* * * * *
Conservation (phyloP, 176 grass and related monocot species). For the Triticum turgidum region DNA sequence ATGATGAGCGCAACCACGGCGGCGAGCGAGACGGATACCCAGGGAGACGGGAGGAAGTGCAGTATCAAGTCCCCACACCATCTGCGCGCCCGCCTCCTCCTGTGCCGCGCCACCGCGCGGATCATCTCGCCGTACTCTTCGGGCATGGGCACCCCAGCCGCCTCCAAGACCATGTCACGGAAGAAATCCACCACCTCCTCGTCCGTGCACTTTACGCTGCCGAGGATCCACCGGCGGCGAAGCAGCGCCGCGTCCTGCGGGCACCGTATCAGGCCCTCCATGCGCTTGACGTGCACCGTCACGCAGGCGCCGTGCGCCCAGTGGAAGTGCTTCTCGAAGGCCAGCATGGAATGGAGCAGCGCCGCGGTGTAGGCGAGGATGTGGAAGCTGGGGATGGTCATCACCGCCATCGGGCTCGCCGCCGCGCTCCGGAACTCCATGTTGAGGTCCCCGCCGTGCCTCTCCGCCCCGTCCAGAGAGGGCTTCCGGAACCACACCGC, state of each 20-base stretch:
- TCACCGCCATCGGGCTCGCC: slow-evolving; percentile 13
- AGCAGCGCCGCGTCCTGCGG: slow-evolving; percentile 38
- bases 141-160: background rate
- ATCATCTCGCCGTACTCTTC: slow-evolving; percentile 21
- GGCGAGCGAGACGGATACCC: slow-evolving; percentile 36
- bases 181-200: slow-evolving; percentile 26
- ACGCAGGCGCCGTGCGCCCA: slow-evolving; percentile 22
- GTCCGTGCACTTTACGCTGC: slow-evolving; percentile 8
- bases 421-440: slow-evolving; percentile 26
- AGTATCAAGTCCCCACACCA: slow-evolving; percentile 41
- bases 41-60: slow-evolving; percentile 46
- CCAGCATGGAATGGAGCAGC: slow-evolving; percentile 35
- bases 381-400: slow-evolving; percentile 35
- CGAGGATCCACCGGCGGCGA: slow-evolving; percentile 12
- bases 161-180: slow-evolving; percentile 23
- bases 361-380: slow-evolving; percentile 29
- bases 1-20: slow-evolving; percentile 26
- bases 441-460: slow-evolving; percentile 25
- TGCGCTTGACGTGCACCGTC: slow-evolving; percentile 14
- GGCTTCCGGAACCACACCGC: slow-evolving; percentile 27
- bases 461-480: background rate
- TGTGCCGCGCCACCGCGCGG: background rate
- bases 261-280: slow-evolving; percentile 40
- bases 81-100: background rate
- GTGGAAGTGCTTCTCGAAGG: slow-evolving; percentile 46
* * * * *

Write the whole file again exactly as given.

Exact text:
Conservation (phyloP, 176 grass and related monocot species). For the Triticum turgidum region DNA sequence ATGATGAGCGCAACCACGGCGGCGAGCGAGACGGATACCCAGGGAGACGGGAGGAAGTGCAGTATCAAGTCCCCACACCATCTGCGCGCCCGCCTCCTCCTGTGCCGCGCCACCGCGCGGATCATCTCGCCGTACTCTTCGGGCATGGGCACCCCAGCCGCCTCCAAGACCATGTCACGGAAGAAATCCACCACCTCCTCGTCCGTGCACTTTACGCTGCCGAGGATCCACCGGCGGCGAAGCAGCGCCGCGTCCTGCGGGCACCGTATCAGGCCCTCCATGCGCTTGACGTGCACCGTCACGCAGGCGCCGTGCGCCCAGTGGAAGTGCTTCTCGAAGGCCAGCATGGAATGGAGCAGCGCCGCGGTGTAGGCGAGGATGTGGAAGCTGGGGATGGTCATCACCGCCATCGGGCTCGCCGCCGCGCTCCGGAACTCCATGTTGAGGTCCCCGCCGTGCCTCTCCGCCCCGTCCAGAGAGGGCTTCCGGAACCACACCGC, state of each 20-base stretch:
- TCACCGCCATCGGGCTCGCC: slow-evolving; percentile 13
- AGCAGCGCCGCGTCCTGCGG: slow-evolving; percentile 38
- bases 141-160: background rate
- ATCATCTCGCCGTACTCTTC: slow-evolving; percentile 21
- GGCGAGCGAGACGGATACCC: slow-evolving; percentile 36
- bases 181-200: slow-evolving; percentile 26
- ACGCAGGCGCCGTGCGCCCA: slow-evolving; percentile 22
- GTCCGTGCACTTTACGCTGC: slow-evolving; percentile 8
- bases 421-440: slow-evolving; percentile 26
- AGTATCAAGTCCCCACACCA: slow-evolving; percentile 41
- bases 41-60: slow-evolving; percentile 46
- CCAGCATGGAATGGAGCAGC: slow-evolving; percentile 35
- bases 381-400: slow-evolving; percentile 35
- CGAGGATCCACCGGCGGCGA: slow-evolving; percentile 12
- bases 161-180: slow-evolving; percentile 23
- bases 361-380: slow-evolving; percentile 29
- bases 1-20: slow-evolving; percentile 26
- bases 441-460: slow-evolving; percentile 25
- TGCGCTTGACGTGCACCGTC: slow-evolving; percentile 14
- GGCTTCCGGAACCACACCGC: slow-evolving; percentile 27
- bases 461-480: background rate
- TGTGCCGCGCCACCGCGCGG: background rate
- bases 261-280: slow-evolving; percentile 40
- bases 81-100: background rate
- GTGGAAGTGCTTCTCGAAGG: slow-evolving; percentile 46